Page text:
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Thread: ULF: What Increase in Image Quality Over 8x10?

  1. #1
    Unwitting Thread Killer Ari's Avatar
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    ULF: What Increase in Image Quality Over 8x10?

    Dear ULF shooters,

    I've been contemplating a move to ULF for several years, and I've toyed with getting into various ULF formats: 10x12, 14x17, 8x20, etc.
    Given that I finally have a good scanner, and it can scan up to 12"x17", I'm looking into shooting 12x15.
    The dimensions are the same as 8x10, which I like.

    My question is: is there an appreciable difference in image quality between 8x10 and a ULF format such as 12x15?
    Or is it a negligible difference?

    Some of you shoot ULF because you like to contact print, others because you like extreme panoramic formats, and carbon printing is also a practical consideration.
    Those are valid reasons for adopting a ULF workflow, so maybe you haven't considered IQ as your prime motivation in using ULF. But why would anyone get into ULF if the dimensions are the same as 8x10 (or 4x5)?
    I'm just trying to gauge the difference in image quality between 8x10 and larger formats; at what size does the difference in IQ become really noticeable?

    My logical brain tells me 8x10 is the optimal format; that the trade-off of carrying larger cameras, film holders and lenses is not worth the small increase in IQ.

    What say you, commentariat?
    Thanks in advance

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    Re: ULF: What Increase in Image Quality Over 8x10?

    Really, you have to decide if you want more work on the front end or the back end. Front end: Heavier camera/holders/bigger film to deal with loading and unloading. Back end: Scanner/scanning/printing digital negatives.

    I'd rather have more work on the front end and enjoy the simple purity of contact printing from an in camera negative for the specific size print I want.

    To your point about 8x10, even though I've been deeply engaged with ULF for the last year or so, I still shoot with my 8x10 quite a bit. You can go farther, shoot more, and frankly, things just tend to work better. (Cameras, holders, film.)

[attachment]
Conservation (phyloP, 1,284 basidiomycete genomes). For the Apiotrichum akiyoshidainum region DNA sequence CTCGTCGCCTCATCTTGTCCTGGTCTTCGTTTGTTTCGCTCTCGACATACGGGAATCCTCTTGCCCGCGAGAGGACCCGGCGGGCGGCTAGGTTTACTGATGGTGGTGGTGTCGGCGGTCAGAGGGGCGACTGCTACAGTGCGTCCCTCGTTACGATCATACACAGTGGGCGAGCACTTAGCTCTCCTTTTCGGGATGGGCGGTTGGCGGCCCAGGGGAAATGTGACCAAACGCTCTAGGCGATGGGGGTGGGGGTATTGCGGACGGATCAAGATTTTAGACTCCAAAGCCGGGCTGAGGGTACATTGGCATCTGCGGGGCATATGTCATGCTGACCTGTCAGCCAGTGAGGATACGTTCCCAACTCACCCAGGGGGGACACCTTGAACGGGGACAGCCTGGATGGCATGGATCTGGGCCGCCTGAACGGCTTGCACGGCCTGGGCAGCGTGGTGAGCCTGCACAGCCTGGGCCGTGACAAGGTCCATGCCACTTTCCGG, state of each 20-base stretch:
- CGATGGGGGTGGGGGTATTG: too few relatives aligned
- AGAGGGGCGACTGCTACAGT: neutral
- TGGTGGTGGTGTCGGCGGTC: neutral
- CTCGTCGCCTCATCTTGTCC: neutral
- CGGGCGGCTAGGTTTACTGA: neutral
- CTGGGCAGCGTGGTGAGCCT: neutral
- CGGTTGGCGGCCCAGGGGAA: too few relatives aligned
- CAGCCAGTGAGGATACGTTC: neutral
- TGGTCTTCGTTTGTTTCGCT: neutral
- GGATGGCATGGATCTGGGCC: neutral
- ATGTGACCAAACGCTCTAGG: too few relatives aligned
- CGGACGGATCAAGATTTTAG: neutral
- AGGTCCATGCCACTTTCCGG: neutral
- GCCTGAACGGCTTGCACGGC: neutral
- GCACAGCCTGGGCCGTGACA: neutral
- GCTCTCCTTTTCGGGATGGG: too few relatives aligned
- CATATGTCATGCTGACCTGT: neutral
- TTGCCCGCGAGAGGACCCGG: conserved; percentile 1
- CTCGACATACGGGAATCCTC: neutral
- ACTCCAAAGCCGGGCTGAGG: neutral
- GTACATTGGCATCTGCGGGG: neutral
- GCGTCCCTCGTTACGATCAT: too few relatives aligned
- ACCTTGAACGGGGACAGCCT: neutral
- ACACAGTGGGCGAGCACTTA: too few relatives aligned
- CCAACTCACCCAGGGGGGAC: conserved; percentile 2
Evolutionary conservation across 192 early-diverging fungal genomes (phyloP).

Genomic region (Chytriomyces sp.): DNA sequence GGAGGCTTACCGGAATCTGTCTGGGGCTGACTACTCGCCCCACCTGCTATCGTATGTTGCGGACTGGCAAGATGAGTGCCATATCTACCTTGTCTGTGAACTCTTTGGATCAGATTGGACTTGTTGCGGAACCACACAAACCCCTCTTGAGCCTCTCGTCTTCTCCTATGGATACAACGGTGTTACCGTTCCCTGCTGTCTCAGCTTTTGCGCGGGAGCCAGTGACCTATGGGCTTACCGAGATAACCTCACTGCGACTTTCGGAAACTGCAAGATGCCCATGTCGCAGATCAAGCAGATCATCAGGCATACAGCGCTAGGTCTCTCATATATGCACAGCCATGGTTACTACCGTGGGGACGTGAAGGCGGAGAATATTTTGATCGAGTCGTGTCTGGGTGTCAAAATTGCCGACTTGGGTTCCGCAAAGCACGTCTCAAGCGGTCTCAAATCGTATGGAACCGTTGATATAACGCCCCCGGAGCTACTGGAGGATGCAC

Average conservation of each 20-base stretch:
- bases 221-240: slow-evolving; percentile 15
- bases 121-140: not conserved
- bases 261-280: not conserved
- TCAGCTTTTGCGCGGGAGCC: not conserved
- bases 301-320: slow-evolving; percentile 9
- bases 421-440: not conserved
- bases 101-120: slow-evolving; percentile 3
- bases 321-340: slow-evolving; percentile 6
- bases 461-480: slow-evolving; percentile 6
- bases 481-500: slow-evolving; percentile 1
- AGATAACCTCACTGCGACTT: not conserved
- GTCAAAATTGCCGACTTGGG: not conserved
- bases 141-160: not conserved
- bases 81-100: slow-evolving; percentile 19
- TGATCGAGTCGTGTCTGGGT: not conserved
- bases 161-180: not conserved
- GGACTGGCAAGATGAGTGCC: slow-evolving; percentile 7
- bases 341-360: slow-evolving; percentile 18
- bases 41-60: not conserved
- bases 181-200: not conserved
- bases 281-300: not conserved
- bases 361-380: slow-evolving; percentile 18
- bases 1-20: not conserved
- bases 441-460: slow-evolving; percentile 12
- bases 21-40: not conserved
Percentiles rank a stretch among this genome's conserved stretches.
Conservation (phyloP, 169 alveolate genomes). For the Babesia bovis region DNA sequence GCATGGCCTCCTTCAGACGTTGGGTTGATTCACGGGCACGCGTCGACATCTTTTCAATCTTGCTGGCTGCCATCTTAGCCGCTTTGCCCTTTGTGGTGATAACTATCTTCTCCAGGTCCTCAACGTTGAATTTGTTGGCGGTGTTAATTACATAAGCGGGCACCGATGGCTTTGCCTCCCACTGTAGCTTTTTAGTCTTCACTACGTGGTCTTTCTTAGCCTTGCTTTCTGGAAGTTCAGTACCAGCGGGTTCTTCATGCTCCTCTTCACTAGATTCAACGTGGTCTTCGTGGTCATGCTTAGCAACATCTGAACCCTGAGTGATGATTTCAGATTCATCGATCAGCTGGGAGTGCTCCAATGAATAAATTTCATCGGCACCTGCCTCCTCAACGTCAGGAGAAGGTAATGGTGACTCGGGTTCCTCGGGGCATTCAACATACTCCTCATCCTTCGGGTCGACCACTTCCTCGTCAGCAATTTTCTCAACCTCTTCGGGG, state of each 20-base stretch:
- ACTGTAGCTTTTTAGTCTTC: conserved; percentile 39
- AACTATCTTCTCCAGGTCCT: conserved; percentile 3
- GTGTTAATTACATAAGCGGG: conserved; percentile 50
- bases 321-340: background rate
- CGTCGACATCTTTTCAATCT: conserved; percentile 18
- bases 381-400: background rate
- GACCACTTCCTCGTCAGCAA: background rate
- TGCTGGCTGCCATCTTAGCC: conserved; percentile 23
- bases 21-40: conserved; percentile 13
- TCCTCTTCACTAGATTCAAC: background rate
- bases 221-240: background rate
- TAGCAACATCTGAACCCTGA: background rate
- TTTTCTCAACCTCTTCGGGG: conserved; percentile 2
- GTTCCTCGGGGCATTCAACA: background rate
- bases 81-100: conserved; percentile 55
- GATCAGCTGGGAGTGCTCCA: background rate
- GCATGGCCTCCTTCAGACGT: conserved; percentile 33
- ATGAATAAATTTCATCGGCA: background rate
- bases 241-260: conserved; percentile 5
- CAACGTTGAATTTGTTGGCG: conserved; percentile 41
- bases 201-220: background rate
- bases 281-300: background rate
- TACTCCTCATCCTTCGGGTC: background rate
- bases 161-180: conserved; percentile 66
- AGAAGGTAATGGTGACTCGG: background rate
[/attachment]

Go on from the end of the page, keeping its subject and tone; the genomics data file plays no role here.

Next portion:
I think you will find 12x15 to be huge. A lot more work than 8x10. This is why I think 10x12 is such a nice format. Not that much more work than 8x10, but the negative/print definitely has more presence than 8x10. 7x17 almost feels like shooting 8x10.

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    Re: ULF: What Increase in Image Quality Over 8x10?

    As fodder for a scanner, I think 8x10 would certainly give you all that you can use -- unless you want to make bedsheet sized prints (CalKing size!) that people can walk up to for detail.

    There are some trade-offs going to ULF, though I have only used 7x17 and 11x14. In a wind, with my solid Zone VI 8x10 I tend to produce a much sharper image than with my 100 year old 11x14 boxkite of a camera. If you prefer the look of normal to longer focal lengths, you will be dealing with more challanges with depth of field using 450mm+ lenses. And of course, more bellows in the wind!

    But for contact prints...ULF cameras are sweet!
    "Landscapes exist in the material world yet soar in the realms of the spirit..." Tsung Ping, 5th Century China

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    Unwitting Thread Killer Ari's Avatar
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    Re: ULF: What Increase in Image Quality Over 8x10?

    Thanks guys; I was more wondering at what size film would you see a big difference in image quality from 8x10?
    I can't imagine that carrying a larger, heavier 11x14 kit is worth the small gain in quality, but maybe the 16x20 is where you start to see a huge, perceptible gain?

    Karl, I find it interesting that you say a 10x12 has more presence than an 8x10; I would have thought it'd be hard to tell the two apart.

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    Vaughn's Avatar